Former Sen. Phil Gramm on Friday stepped down as a co-chairman of Sen. John McCain's presidential campaign, saying he had become too much of a distraction after calling America a "nation of whiners" in an interview with The Washington Times last week.
"It is clear to me that Democrats want to attack me rather than debate Senator McCain on important economic issues facing the country," Mr. Gramm, a former Republicansenator from Texas, said in a statement released by the McCain campaign Friday night. "That kind of distraction hurts not only Senator McCain's ability to present concrete programs to deal with the country's problems, it hurts the country."
"To end this distraction and get on with the real debate, I hereby step down as co-chair of the McCain Campaign and join the growing number of rank-and-file McCain supporters," Mr. Gramm said.
It was not clear whether he would still offer unofficial advice to the campaign.
Mr. Gramm, who is vice chairman of Swiss bank UBS, last week told The Times that the fundamentals of the economy are good and the problems Americans were experiencing were only in their heads.
"You've heard of mental depression; this is a mental recession," he said, noting that growth has held up at about 1 percent despite all the publicity over losing jobs to India, China, illegal immigration, housing and credit problems and record oil prices. "We may have a recession; we haven't had one yet."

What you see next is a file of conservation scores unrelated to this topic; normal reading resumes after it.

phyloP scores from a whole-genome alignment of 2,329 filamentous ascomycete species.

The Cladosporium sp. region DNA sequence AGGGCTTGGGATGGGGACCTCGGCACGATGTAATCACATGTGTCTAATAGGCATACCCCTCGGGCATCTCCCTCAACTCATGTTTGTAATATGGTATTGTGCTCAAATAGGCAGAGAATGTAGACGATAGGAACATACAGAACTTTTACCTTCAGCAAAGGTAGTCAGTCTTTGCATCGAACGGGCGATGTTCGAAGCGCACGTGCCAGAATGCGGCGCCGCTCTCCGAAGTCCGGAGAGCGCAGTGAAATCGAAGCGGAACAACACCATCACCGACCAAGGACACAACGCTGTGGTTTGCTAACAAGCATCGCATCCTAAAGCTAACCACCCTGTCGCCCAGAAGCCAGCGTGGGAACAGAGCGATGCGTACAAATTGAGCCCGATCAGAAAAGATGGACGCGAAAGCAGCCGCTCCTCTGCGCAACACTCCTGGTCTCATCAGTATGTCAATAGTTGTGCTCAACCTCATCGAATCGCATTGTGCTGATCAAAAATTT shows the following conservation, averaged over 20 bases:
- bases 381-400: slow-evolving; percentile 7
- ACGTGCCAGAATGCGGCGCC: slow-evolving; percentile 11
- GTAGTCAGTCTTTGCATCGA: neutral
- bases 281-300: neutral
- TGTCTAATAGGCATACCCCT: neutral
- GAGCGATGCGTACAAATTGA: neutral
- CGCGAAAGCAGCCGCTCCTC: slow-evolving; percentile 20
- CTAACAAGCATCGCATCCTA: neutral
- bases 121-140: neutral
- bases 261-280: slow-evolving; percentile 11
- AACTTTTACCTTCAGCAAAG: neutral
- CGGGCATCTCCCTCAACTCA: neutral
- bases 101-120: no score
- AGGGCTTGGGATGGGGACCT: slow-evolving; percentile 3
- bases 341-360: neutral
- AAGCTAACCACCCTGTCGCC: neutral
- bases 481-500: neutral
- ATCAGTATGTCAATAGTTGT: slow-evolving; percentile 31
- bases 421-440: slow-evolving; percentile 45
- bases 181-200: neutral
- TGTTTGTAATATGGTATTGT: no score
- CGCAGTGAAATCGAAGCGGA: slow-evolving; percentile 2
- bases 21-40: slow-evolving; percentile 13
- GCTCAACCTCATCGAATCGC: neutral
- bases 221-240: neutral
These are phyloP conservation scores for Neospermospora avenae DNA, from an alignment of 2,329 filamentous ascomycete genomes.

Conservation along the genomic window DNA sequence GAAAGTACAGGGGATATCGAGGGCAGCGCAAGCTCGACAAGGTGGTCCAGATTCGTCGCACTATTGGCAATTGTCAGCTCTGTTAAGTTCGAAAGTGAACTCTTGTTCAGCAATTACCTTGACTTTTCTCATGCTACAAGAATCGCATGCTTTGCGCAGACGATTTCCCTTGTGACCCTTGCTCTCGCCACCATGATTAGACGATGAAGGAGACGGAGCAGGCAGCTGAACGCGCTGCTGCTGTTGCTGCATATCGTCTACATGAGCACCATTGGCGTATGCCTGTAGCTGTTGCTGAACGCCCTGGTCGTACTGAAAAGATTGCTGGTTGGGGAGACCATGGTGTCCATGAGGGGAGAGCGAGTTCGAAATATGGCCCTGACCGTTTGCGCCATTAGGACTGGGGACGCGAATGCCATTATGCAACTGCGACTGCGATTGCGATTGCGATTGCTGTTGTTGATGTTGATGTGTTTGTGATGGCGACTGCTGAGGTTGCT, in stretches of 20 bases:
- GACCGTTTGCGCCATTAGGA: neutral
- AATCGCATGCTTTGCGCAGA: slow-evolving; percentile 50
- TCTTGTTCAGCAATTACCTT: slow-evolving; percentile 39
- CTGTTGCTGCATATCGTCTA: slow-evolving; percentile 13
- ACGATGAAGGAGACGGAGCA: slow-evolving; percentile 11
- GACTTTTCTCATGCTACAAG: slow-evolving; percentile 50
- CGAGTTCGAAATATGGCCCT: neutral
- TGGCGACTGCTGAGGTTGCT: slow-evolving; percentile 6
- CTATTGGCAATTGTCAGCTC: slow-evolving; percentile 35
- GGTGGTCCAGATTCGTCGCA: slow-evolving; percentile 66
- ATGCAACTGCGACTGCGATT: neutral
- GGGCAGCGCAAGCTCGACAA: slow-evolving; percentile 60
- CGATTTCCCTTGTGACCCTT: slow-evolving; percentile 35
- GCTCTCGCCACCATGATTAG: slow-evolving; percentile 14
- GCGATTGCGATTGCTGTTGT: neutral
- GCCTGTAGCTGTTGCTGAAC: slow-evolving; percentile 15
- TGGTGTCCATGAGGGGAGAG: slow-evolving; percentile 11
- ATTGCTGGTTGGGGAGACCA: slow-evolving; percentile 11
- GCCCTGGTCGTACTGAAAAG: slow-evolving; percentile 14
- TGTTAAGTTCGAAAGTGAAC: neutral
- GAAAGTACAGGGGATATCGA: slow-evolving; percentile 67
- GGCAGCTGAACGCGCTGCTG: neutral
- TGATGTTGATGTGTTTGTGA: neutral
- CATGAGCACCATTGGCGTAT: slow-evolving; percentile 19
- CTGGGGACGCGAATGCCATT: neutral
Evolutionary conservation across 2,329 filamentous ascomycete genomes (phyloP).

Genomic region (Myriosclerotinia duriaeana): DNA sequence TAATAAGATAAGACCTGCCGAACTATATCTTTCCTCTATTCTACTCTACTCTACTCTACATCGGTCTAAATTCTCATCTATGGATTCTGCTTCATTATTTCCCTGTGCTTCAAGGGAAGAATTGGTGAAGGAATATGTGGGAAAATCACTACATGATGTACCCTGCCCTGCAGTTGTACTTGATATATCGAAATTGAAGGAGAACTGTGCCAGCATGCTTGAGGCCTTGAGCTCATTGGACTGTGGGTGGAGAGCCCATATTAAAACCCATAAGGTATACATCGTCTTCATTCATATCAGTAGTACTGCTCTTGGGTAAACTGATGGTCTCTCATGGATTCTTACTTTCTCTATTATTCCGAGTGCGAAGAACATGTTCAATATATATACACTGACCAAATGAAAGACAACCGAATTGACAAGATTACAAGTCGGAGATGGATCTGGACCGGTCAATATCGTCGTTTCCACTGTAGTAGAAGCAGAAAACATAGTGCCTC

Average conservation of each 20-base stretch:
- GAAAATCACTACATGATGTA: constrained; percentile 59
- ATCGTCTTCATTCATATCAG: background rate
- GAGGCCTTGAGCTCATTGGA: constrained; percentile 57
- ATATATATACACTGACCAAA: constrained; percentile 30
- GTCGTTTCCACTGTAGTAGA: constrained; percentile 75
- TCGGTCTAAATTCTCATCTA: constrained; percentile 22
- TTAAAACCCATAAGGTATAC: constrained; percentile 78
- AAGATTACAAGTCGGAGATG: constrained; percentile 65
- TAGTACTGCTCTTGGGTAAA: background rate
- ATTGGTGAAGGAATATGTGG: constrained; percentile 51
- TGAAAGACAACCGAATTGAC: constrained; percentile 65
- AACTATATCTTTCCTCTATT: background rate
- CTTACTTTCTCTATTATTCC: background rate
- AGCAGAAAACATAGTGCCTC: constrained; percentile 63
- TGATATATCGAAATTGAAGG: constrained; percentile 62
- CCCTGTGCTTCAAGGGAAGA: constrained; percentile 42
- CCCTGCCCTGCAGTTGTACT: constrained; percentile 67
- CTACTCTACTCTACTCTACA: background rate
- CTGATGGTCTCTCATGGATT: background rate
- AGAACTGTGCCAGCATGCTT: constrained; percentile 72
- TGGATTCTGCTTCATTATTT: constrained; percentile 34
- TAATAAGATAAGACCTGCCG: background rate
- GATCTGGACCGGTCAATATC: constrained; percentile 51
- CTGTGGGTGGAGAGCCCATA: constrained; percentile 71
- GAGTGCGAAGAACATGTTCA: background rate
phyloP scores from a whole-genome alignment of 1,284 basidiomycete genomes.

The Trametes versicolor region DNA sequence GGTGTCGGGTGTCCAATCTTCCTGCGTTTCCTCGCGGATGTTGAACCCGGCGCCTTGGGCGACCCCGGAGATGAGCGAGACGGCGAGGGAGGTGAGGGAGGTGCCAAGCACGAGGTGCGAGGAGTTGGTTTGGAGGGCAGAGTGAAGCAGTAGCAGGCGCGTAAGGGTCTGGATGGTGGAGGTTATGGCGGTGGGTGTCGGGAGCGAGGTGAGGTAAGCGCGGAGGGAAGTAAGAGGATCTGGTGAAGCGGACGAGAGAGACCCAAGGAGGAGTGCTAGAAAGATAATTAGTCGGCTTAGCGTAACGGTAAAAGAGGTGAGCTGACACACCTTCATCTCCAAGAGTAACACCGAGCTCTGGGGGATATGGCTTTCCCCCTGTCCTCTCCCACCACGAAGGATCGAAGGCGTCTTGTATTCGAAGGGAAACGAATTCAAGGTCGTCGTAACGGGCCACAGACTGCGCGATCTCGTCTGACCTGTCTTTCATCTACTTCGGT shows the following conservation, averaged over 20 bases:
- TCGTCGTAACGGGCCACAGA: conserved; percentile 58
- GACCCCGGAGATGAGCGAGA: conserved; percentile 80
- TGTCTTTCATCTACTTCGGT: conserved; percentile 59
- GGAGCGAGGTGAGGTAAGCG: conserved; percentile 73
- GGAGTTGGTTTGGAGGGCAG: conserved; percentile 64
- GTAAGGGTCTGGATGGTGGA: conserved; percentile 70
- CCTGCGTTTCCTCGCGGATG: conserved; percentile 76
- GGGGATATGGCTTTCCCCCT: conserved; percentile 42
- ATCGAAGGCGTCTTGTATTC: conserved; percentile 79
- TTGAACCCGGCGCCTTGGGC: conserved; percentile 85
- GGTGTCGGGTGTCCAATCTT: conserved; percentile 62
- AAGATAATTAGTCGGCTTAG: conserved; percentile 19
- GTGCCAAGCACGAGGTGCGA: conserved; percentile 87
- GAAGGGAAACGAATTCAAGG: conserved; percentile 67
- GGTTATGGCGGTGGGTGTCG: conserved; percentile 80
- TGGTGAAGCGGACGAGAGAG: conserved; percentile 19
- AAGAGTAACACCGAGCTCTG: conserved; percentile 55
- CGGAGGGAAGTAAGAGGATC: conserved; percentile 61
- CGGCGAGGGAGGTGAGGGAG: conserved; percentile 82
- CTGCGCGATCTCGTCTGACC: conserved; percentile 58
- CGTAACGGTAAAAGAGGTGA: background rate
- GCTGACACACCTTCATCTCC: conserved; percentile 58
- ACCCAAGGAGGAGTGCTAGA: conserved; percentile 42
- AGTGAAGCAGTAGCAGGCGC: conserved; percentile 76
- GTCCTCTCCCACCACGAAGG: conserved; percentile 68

"We have sort of become a nation of whiners," he said.
The remarks became a target for criticism by Sen. Barack Obama, the presumptive Democratic nominee, and his party, which argued the comments were indicative of a "Bush-Gramm-McCain" mindset.
"The question for John McCain isn't whether Phil Gramm will continue as chairman of his campaign, but whether he will continue to keep the economic plan that Gramm authored and that represents a continuation of the polices that have failed American families for the last eight years," Obama campaign spokesman Hari Sevugan said Friday night
Mr. McCain repudiated the comments and joked that Mr. Gramm had talked himself out of a position as Treasury secretary and into a job as ambassador to Belarus.
But with the economy shaping up as a major campaign issue, Democrats hammered away, and early Friday a report by columnist Robert Novak that Mr. Gramm was back in good graces with the campaign set off another round of criticism.
"Senator McCain's economic plan gives nearly $4 billion in tax breaks to the oil companies but doesn't provide any tax relief to more than 100 million middle-class families. But that shouldn't come as a surprise since today we learned that Phil Gramm will continue to advise Senator McCain on economic policy despite calling Americans struggling in this economy 'whiners,' " Obama spokesman Tommy Vietor said Friday morning.
Mr. Gramm has been a key surrogate for Mr. McCain, including standing in for him at the Iowa caucuses in January and lending his strong conservative credentials to Mr. McCain's bid.
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